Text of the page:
Managing Chronic Illness is a full-time job at times – I am in the midst of that time…

I am an Uncle!

My sister had twins over the weekend, which means I am an uncle.  I am very excited about this.  The good news is we saw them the day they were born and they are beautiful (of course 🙂 ).  The bad news is that my sister hasn’t wanted guests the past couple of days, which means we haven’t seen the babies since delivery…  As someone who suffers from post-illness chronic fatigue, I’ve had to put a lot of thought into how I can be involved – I just don’t have the energy to make meals, run errands, etc.  But I do love babies and kids, so have decided that I will be available to watch the kids as needed, which is less stressful for me than cooking, cleaning and running errands.  Right now, she doesn’t want guests, but I know from experience that after the excitement (and nurses) dies down, people watching the kids is a god send :)…  My family — starting with my grandma — is strange about guests.  They just don’t like having them. My mom can’t relax when she has guests, and is a wreck before guests and exhausted after them, and I know that my grandma was the same way (I remember her complaining about my aunts and other guests when they’d stay with her).  I too didn’t look having roommates or guests in my early adult years, but with my very-social wife’s influence plus having a cabin where guests like to stay was able/forced to learn to relax and take guests in stride.  Also, there was a wonderful wonderful wonderful Dear Abbey letter where a woman wrote that she lived in a remote area with 4 kids and 2 dogs so loved having adult guests, and they were welcome to stay and make themselves comfortable but they would just have to deal with the mess and the dogs etc.  I love that letter – it reminded me that what is important is not having a perfect house, it is the people, and if having a slightly dusty house is what is required to relax around guests, so be it.  I am glad I’ve learned to accept (and embrace) having overnight guests.  I used to want to spoil them with good meals and a perfect house, but now have just learned to spoil them with my interest in them and embracing them 🙂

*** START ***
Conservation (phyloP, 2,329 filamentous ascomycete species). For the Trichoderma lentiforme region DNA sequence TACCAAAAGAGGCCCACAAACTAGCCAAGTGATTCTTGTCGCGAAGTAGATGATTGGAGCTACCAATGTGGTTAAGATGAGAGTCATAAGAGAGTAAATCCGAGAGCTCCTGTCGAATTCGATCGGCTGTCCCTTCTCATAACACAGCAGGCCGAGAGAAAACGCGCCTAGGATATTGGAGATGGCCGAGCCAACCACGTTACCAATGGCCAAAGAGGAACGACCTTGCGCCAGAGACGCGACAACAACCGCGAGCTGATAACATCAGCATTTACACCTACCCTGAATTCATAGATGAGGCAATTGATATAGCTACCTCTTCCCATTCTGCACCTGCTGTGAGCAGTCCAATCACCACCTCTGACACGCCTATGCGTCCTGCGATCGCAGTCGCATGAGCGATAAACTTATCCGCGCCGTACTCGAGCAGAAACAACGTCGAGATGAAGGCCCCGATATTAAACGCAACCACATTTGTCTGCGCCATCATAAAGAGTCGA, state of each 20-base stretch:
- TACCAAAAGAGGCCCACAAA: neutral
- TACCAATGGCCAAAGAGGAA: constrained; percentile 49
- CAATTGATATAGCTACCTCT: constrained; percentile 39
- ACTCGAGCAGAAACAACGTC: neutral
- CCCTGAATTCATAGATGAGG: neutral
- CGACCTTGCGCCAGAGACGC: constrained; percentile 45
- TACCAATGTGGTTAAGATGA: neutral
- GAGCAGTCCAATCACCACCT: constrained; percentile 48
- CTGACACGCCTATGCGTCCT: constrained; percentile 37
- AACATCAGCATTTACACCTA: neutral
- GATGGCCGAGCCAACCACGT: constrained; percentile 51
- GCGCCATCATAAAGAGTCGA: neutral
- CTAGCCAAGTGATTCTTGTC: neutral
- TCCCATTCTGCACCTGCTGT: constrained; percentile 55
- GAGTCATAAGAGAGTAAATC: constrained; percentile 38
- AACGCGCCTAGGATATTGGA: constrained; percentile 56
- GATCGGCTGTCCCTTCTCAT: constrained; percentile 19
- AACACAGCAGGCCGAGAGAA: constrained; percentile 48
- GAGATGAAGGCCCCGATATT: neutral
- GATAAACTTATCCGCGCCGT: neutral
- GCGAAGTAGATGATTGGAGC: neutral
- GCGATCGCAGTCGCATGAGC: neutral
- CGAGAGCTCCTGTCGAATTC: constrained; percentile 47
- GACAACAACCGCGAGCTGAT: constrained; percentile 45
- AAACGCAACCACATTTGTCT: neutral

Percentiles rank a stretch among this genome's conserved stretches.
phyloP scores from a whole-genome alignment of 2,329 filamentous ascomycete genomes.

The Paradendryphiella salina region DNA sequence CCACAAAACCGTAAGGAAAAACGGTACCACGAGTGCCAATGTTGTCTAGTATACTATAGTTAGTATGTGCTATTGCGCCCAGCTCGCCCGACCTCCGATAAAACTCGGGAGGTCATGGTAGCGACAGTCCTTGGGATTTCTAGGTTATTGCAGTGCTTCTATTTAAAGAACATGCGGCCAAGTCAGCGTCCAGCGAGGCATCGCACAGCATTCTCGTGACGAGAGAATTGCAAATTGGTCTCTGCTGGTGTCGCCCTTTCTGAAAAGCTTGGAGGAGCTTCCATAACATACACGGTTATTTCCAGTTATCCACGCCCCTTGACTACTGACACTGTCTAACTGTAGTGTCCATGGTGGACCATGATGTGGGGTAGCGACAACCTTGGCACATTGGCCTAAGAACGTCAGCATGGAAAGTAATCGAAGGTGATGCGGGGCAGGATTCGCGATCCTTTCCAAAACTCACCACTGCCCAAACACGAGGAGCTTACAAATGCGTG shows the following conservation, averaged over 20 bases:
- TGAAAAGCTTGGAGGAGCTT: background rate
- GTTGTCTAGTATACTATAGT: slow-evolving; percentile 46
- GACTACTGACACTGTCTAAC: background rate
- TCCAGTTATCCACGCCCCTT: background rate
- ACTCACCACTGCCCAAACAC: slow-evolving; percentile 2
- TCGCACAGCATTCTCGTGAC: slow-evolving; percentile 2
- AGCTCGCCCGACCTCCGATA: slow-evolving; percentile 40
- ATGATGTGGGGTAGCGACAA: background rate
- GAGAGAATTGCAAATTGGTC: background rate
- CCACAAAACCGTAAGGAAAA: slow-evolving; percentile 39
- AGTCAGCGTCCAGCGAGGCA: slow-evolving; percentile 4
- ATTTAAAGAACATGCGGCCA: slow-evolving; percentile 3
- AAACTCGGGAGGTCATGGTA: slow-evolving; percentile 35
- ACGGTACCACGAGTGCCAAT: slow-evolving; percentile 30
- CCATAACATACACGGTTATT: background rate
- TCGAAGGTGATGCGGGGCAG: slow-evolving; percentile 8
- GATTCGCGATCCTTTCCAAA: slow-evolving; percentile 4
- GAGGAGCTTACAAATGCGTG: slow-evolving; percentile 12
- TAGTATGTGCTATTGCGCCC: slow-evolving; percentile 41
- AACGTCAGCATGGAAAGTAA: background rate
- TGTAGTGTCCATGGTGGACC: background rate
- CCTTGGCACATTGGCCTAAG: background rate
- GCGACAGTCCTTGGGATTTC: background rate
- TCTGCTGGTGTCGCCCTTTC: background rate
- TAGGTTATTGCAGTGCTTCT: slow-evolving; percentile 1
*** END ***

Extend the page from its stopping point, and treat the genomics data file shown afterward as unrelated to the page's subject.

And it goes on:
I am an Uncle!

Have to suppress the memory of feeling alone during my lung disease following the post-election outrage

It has been a little challenging to be around friends and family this week, as everyone is up in arms about Donald Trump being elected. Emotions are running very high, and people are posting all kinds of stuff and going to the protests and professing strong emotions/crying.  We are a funny breed – people are in near hysterics about our President, but with a few exceptions I heard little more than chitchat when I went through my serious lung disease five years ago (i.e. some family was there (especially my sister), my wife and kids were there of course, and a few friends reached out, but I definitely didn’t see an outcry 🙂 ).  Again, we are a funny breed – someone we know goes through a serious illness and we send a few “let me know if I can do anything” notes, but Donald Trump is elected and there is an outpouring of emotion.  It is hard not to feel something about that, in essence that my life is less important to most people than the presidential election. Kind of strange to think about, and again gives me a sense of perspective as to how much to invest of myself in those people around me.  And that I have to be my own best ally and best friend, and can’t invest my sense of self-worth in the emotions or care of the broader base of people in my life.

From my perspective, Donald Trump is less real and less scary to me as a person than the disease that lurks in my lungs and which can erupt at any time.  Donald Trump might be crazy, but he is far less likely to kill or maim me than the lung.  Thus, I feel a little less emotionally invested than the devestated people around me.  

Have to suppress the memory of feeling alone during my lung disease following the post-election outrage